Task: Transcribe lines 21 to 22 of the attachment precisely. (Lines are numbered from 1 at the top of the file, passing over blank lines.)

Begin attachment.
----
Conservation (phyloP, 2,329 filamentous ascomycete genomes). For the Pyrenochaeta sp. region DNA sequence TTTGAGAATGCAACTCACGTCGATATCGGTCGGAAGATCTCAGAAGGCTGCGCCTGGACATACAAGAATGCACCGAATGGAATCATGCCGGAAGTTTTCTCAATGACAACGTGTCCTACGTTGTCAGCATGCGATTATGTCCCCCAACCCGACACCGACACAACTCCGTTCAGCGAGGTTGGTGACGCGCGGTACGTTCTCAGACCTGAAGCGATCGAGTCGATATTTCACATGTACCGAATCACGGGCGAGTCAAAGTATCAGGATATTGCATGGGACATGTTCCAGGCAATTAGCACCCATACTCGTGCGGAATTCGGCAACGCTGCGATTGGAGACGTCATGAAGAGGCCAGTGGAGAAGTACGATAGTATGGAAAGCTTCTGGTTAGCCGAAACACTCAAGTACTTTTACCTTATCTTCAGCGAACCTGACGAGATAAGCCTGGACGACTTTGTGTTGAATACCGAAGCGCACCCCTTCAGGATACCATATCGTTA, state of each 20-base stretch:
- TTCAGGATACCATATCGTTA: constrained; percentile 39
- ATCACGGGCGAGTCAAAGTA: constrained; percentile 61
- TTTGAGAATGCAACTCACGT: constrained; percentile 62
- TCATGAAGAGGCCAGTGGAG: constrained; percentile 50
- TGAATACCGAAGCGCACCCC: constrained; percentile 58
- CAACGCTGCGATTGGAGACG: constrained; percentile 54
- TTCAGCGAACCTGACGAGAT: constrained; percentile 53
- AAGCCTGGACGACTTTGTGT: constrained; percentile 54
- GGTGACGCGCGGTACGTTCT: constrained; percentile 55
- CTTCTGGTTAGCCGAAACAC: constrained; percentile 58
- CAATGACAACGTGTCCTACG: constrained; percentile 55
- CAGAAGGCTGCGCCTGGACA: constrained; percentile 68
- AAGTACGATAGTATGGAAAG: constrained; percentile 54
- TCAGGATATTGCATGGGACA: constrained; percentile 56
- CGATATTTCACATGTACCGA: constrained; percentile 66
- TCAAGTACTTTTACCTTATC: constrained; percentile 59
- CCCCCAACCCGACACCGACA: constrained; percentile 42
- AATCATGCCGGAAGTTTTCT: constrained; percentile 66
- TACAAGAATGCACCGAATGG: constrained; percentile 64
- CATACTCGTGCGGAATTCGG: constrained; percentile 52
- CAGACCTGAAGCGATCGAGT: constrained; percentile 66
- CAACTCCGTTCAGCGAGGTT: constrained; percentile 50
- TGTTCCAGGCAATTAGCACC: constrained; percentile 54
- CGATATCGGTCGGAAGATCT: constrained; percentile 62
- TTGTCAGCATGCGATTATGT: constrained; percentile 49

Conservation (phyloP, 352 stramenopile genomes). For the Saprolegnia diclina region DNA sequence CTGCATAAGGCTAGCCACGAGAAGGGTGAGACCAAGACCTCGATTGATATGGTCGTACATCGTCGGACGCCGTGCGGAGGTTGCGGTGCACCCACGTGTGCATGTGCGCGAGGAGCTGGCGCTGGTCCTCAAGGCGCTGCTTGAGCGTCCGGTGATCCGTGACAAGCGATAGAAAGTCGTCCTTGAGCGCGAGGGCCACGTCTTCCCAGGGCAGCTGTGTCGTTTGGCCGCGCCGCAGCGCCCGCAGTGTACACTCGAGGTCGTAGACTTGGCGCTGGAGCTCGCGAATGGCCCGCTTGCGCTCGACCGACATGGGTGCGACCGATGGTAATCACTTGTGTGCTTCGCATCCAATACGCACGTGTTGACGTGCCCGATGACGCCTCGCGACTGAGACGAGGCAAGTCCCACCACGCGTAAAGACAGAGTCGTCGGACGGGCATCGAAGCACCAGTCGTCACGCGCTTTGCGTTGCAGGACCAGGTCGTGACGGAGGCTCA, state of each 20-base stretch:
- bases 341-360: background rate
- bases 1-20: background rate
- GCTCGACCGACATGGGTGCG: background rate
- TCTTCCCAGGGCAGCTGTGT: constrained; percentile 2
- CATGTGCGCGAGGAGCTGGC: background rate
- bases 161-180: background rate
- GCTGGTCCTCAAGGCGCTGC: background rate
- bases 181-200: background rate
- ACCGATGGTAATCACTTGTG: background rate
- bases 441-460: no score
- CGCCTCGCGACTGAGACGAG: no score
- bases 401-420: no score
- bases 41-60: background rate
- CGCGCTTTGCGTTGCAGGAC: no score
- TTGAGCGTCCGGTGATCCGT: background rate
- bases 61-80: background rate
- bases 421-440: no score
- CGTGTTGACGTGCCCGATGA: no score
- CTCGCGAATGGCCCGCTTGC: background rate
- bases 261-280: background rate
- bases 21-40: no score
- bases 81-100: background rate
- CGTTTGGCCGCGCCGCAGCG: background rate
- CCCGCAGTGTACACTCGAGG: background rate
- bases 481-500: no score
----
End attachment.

- CATACTCGTGCGGAATTCGG: constrained; percentile 52
- CAGACCTGAAGCGATCGAGT: constrained; percentile 66